“Noise” is a term often used to describe metal by those who haven’t yet submersed themselves in the genre. When you’re not used to being assaulted by distortion and screams, the whole panoply of extreme genres undoubtedly poses a seemingly impenetrable thicket of bloodied thorns; it seems insane that people would choose to settle in such an environment, make their homes there, and grow the forest ever greater. Yet even within the forest there are distinct layers: a canopy of traditionally heavy metal, with an understory of death metal and a dense and polluted underbrush of more blackened and brutal music still. Indian are the fetid leaf litter of the forest, the floor of grimy, wet, compacted remains where plantae gives way to fungi and fungi to bacteria. They give noise a good name. From every pore, this music excretes static and dissolves itself, drawing from doom, black metal and feedback to produce what could be the first great metal album this year.
From All Purity is the soundtrack of maceration, a hint of the voice of rot. From the very first claustrophobic phrases of “Rape” to the grimy final riff of “Disambiguation,” no modicum of comfort ever penetrates the thick cumulose of noise. “Rape” is an insolent title to open with, but its sheer disturbing, horrific energy quickly puts to rest any suspicion of the song’s purpose being shock value. Following up the threatening opener, the lushly ominous and overbearing opening of “The Impetus Bleeds” gives way to an almost somber composition, channeling exsanguination in such detail that you can almost see the reflections off of the pooling blood. To call these smothering songs atmospheric betrays how tightly the smoldering and crackling noise gathers around you. It’s not an atmosphere but rather a shroud. Every phrase is drawn out almost to the point of painfulness and very rarely does the rumble of overdrive and feedback remove its hands from your throat.
To a first time listener, Indian brings to mind both the discomforting droning of Altar of Plagues and more immediately, the organic power of Ulcerate. While the latter of the two creates a sense of the absolute and malignant power and entropy to force the listener to consider their own insignificance, Indian instead makes the most insignificant thing absolute. Instead of being huge, menacing and ambivalent, their music is deeply and intensely invested in a specific horror. In order to invoke this, they do exactly what Ulcerate does not; instead of constantly shifting drumming, off kilter riffs and blistering speed, every riff is painfully burned through over a long stretch of low-tempo, repetitive and unusually minimalistic, yet powerful drumming, which restrains from using any double bass whatsoever until the immense dying moments of “Disambiguation.” It makes every song feel like a split second stretched out over painful years of recollection.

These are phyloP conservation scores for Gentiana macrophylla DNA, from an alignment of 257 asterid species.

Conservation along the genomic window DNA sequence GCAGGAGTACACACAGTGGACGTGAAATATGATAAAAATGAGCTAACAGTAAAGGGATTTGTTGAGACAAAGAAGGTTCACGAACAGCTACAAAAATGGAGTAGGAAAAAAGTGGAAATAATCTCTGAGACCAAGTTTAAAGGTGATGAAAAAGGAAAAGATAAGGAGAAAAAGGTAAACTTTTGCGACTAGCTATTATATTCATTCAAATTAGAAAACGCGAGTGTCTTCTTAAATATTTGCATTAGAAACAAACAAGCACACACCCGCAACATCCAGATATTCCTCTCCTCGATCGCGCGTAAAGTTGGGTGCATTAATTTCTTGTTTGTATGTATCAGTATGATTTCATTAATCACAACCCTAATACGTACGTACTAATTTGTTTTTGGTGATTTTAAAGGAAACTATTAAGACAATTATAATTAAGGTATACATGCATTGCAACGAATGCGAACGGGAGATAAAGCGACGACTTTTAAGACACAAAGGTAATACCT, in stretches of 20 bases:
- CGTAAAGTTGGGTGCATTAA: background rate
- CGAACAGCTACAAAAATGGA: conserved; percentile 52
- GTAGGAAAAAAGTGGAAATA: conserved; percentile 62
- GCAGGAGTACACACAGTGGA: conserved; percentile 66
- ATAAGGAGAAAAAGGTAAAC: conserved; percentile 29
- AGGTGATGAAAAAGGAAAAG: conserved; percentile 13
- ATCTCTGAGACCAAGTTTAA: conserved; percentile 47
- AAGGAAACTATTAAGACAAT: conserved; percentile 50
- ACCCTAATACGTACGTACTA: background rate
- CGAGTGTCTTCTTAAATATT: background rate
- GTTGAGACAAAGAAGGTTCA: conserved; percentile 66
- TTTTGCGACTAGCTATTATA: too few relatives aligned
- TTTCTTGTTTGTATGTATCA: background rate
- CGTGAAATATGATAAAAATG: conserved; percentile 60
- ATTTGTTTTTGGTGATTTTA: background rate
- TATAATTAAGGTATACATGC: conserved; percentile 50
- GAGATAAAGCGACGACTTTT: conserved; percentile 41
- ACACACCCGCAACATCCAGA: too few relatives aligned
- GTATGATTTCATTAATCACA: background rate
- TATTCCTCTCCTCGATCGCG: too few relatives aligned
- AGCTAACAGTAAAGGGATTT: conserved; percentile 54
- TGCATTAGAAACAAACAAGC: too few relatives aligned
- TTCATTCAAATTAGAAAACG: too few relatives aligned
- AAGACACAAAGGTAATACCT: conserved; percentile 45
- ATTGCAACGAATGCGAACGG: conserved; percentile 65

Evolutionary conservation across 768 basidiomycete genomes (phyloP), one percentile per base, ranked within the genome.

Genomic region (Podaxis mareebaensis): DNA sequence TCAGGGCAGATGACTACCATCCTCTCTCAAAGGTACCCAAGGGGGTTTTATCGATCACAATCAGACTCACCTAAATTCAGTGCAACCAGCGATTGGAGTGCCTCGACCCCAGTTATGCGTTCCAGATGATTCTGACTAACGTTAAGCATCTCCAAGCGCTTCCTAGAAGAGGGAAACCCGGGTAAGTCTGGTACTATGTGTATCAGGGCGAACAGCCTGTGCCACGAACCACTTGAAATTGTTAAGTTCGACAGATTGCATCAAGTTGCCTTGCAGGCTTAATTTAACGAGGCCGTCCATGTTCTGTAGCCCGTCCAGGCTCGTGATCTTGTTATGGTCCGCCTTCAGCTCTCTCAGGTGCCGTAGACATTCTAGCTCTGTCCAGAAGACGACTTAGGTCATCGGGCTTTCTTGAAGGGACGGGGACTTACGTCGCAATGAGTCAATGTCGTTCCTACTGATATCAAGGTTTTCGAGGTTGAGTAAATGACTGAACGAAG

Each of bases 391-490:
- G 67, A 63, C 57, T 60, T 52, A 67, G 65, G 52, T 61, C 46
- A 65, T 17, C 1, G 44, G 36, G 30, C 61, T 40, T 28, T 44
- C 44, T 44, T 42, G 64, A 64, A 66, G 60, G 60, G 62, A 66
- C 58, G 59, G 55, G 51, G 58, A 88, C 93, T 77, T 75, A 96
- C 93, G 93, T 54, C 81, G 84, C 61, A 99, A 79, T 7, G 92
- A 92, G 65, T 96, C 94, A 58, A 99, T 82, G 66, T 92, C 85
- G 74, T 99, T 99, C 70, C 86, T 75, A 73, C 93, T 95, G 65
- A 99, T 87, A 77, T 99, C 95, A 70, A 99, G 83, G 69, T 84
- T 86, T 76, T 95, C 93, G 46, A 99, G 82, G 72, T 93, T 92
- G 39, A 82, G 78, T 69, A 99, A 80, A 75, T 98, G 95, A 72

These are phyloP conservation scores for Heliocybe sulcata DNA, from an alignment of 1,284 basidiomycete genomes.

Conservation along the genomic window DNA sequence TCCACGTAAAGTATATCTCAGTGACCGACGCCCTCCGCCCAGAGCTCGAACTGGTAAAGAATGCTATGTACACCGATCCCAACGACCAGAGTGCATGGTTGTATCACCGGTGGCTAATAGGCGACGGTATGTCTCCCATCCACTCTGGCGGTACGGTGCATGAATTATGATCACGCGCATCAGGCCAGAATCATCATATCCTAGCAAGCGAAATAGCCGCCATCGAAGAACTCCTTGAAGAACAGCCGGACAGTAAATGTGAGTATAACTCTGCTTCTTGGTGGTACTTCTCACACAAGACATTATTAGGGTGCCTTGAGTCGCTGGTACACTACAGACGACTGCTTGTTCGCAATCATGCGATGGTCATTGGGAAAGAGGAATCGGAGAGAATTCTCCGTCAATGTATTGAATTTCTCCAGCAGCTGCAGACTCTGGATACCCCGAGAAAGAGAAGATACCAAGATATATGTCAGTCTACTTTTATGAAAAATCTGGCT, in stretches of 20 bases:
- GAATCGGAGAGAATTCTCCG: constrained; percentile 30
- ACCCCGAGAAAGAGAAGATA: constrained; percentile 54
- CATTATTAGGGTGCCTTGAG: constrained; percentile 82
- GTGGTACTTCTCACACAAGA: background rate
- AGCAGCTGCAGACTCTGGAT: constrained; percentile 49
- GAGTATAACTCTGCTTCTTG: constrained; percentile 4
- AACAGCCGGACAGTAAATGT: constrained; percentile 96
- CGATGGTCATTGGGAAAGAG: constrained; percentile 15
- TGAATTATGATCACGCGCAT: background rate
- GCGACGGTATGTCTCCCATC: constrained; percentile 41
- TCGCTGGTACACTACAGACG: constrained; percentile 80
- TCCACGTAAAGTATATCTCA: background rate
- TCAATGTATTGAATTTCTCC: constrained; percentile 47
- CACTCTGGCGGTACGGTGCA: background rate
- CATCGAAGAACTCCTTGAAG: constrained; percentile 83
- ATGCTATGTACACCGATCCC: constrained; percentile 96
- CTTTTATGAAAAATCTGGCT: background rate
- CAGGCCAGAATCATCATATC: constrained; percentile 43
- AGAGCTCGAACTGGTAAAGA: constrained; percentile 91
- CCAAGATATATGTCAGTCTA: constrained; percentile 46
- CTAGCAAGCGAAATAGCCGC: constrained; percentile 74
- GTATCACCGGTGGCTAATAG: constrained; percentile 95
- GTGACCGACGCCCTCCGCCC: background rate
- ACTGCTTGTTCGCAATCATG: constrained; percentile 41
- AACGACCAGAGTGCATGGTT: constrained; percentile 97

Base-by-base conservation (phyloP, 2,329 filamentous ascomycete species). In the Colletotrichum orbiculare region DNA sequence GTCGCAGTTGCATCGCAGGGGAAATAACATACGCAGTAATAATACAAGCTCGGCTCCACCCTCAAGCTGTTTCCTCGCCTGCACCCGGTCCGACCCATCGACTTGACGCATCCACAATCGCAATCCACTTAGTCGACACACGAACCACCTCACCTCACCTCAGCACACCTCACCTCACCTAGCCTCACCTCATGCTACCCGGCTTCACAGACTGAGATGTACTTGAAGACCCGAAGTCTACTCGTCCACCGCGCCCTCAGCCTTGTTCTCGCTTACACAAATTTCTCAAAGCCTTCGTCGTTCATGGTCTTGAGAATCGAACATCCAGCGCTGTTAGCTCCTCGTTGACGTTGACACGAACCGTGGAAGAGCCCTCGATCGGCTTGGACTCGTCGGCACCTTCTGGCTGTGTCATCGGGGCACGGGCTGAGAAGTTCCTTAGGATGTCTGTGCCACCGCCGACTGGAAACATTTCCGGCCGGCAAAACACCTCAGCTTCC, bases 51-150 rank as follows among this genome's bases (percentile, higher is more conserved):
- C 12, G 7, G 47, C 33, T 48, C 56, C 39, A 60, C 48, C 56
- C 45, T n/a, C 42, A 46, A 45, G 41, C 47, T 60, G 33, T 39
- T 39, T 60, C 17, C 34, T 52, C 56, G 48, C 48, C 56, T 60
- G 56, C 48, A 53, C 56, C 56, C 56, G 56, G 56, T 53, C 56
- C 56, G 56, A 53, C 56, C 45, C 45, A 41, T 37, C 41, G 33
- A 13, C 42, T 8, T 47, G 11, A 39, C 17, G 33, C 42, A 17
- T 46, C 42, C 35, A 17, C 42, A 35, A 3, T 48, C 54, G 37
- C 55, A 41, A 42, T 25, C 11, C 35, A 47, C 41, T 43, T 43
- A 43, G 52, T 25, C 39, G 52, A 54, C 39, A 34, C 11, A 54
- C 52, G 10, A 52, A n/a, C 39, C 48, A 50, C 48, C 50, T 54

Rather than dazzling, this record keeps its performances restrained, yet deeply emotive, disturbing and intertwined. Doom-laden riffs entrench themselves within the ever-present strata of static while the bass speaks in understated tones, creating lines so cohesive that they seem almost subconscious. The sheer cohesiveness of noise, riffing, lurching drums and tortured vocal work is mesmerizing. The gurgling, crackling screams and shrieks seem to have burrowed their way out of the music even in their most abstract setting, the almost formless but somehow hypnotic textured mass of static and noise that is “Clarify.” They hold weight, but never take precedence over the body of sound.
Listening to “Disambiguation,” my gaze is drawn to the desk in front of me and to a small packet of mouse bones, disarticulated and broken, matted in places with fur that was plastered onto them in the gizzard of an owl. The bones are petty, filthy, and tiny; they were, post-digestion, packed together violently enough to force a phalanx into the sinus cavity and thrust vertebra into the eye sockets. They exude digestion and decay, but even in their bent and shattered forms there is a kind of beauty, morbid yet transfixing. Their every millimeter carries something of the tiny life that was extinguished long before they came to me. From All Purity shares this sort of disturbing power, the feeling of being totally enveloped and consumed by a cosmically insignificant tragedy. Without question, Indian have produced something truly moving and disturbing, and I hesitate little in saying, even with such an early release date, that From All Purity has landed itself a spot on my year-end list. [Anyone gonna ask why he has mouse bones on his desk? — Steel Druhm].